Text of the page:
Brian Lara Cricket Academy is, quite literally, a monument to poor planning. The concept itself is not a bad one. It was meant to be a Government owned cricketing facility, which could earn revenue through its hosting of matches and other events. It is technically a central venue, with the possibility of much more parking opportunities than the current Queen’s Park Oval in Port of Spain. It seems though, that aside from some CPL matches, most of its revenue earning potential comes from fetes and other events. It is used for regional and domestic cricket, but ticket sales from that are very limited when compared to its earning potential, and what is made from other events.
The stadium’s inability to fulfil its full potential is down to one main factor: the lack of accreditation from the International Cricket Council. Because the ground is not approved by the ICC, it cannot host any match overseen by it. That essentially rules out international tours, and tournaments alike. The CPL isn’t overseen by the ICC, so it is able to make use of the venue. But why isn’t the ground ICC accredited? According to Prime Minister Dr Keith Rowley himself, it is because the stadium doesn’t meet certain infrastructural requirements. He admitted during a PNM public meeting this week that more work would be is required in order to get ICC approval.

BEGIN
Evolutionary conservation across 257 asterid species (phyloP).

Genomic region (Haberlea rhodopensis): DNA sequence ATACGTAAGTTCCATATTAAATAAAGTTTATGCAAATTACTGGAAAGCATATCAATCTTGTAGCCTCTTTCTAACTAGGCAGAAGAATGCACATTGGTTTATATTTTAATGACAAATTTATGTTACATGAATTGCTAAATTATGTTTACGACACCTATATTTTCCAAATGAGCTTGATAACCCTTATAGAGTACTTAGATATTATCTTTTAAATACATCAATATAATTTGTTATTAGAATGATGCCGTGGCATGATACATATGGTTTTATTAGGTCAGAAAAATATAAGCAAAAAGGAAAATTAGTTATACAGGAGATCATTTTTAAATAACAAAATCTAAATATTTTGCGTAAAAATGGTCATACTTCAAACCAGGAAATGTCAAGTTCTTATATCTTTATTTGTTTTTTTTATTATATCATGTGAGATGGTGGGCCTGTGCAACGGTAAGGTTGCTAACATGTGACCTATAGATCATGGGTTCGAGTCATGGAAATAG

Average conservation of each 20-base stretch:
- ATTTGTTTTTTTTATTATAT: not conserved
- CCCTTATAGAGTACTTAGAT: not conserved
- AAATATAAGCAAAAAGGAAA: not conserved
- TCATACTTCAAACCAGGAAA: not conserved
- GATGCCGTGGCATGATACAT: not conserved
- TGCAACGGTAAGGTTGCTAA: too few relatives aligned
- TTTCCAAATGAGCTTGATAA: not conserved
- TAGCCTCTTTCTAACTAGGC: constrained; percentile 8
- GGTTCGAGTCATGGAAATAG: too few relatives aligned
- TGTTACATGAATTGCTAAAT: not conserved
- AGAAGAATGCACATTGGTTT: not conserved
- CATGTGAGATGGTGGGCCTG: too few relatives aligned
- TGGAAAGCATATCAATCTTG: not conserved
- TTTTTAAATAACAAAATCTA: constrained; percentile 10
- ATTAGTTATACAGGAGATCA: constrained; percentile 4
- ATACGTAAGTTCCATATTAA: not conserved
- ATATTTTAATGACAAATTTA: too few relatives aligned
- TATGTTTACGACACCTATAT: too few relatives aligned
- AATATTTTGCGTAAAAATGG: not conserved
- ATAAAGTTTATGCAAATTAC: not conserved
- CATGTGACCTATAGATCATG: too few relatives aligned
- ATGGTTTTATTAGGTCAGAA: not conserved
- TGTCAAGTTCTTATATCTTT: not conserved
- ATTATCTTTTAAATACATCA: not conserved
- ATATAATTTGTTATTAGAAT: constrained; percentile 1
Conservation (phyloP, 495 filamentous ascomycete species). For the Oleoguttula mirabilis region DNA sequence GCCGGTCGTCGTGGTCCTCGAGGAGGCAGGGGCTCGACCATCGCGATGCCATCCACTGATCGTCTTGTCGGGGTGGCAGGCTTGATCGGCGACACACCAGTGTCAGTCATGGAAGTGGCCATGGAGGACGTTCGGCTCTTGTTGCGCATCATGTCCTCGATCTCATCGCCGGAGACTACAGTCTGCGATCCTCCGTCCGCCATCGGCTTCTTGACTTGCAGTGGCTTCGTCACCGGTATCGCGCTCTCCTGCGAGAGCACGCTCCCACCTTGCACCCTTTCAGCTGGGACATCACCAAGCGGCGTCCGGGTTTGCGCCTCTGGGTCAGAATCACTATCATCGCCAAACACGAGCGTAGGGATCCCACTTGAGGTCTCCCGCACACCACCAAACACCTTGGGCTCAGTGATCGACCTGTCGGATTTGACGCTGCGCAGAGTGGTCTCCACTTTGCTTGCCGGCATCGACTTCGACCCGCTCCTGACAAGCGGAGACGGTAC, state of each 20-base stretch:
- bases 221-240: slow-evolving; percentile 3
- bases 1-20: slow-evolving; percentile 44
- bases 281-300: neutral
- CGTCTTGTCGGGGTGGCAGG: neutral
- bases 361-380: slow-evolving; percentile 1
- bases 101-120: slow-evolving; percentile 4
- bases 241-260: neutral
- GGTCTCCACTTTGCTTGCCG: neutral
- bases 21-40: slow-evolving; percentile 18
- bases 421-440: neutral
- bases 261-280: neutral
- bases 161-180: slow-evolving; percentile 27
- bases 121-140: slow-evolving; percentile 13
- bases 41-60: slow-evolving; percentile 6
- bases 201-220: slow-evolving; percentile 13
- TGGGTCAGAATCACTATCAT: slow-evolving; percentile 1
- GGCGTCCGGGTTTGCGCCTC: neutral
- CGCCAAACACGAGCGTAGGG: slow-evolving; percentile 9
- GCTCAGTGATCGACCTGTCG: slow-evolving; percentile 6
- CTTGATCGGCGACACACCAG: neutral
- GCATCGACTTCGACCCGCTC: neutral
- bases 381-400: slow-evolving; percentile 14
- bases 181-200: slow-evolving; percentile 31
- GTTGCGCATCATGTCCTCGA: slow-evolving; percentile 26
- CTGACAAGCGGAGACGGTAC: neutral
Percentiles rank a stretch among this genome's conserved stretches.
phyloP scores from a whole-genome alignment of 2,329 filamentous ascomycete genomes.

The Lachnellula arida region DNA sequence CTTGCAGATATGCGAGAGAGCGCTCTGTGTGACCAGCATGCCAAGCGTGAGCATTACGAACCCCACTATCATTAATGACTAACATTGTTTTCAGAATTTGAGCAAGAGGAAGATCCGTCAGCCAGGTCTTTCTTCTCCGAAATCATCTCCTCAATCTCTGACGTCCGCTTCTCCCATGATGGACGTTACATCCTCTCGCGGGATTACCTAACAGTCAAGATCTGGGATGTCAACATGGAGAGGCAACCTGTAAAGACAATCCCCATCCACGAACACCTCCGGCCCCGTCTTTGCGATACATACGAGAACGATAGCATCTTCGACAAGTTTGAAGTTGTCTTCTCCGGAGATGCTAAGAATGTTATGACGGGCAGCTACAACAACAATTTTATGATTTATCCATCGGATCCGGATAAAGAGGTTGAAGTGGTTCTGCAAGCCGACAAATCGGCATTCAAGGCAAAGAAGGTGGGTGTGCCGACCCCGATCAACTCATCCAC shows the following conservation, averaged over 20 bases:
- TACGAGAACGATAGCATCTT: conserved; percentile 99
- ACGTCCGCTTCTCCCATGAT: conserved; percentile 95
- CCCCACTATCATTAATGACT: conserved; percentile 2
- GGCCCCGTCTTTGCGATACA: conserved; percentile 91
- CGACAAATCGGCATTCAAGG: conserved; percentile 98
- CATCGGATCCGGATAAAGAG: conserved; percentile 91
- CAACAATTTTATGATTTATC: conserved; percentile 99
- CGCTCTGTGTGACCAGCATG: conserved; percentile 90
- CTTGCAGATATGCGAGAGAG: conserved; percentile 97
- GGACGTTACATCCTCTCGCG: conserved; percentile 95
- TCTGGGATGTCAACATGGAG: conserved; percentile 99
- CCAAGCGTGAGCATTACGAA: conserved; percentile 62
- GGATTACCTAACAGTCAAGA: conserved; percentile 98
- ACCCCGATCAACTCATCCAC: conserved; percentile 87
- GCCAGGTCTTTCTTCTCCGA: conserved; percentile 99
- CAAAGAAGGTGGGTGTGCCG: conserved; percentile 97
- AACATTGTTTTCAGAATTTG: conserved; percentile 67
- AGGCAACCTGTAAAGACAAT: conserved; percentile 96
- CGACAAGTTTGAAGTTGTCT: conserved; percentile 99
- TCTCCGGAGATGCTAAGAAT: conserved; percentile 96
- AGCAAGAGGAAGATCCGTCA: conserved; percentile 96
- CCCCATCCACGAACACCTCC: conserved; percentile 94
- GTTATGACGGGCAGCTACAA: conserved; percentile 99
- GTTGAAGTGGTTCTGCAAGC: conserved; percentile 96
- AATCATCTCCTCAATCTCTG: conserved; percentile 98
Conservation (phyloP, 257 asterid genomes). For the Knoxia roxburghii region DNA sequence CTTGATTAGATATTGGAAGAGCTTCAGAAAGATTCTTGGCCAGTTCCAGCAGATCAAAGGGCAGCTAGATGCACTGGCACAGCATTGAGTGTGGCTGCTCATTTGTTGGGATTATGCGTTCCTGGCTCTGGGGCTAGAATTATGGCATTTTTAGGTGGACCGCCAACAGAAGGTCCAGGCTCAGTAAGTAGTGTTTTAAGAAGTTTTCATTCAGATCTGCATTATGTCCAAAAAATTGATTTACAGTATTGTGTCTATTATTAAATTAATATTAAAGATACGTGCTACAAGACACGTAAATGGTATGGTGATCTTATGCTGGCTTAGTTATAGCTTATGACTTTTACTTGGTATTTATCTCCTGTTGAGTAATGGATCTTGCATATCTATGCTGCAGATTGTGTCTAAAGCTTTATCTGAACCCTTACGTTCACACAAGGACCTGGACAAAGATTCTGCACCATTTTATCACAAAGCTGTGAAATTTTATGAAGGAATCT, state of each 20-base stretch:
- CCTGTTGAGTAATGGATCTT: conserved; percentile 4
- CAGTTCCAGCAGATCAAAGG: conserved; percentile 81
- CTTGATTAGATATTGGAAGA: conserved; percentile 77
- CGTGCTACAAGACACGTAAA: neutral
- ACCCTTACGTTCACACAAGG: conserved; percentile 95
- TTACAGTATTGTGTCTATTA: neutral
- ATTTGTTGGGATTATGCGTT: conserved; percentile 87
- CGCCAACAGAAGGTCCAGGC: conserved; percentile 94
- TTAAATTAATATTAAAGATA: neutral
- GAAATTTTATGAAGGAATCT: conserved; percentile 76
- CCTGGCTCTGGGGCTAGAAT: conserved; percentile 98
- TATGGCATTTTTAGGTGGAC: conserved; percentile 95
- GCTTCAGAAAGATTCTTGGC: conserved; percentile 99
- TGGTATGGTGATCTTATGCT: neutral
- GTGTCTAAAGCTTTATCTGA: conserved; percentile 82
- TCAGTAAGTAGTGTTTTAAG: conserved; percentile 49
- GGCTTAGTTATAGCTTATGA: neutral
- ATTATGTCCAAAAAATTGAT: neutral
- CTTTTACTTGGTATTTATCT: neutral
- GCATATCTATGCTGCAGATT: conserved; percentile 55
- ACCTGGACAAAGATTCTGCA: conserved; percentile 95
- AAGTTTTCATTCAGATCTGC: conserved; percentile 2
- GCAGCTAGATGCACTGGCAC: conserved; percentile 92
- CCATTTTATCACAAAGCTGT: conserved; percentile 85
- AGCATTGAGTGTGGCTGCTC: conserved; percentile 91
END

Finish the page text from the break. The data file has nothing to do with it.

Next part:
This leads to a flood of questions. First of all, why was more than one billion dollars pumped into a stadium that can’t even host international matches? Which, by the way, are matches that the PM himself reportedly promised when the venue was opened in 2017. Also, exactly what more is needed and how much will that cost? And finally, did the Government know at the time of its completion that the stadium did not meet ICC standards?
This latest development stings even more when one considers that this sum of money was used for the stadium, in a time when Government Ministers insisted that things weren’t good financially. It means that valuable money was diverted to a project that is now operating and earning well below its full potential. Where’s the value for our money?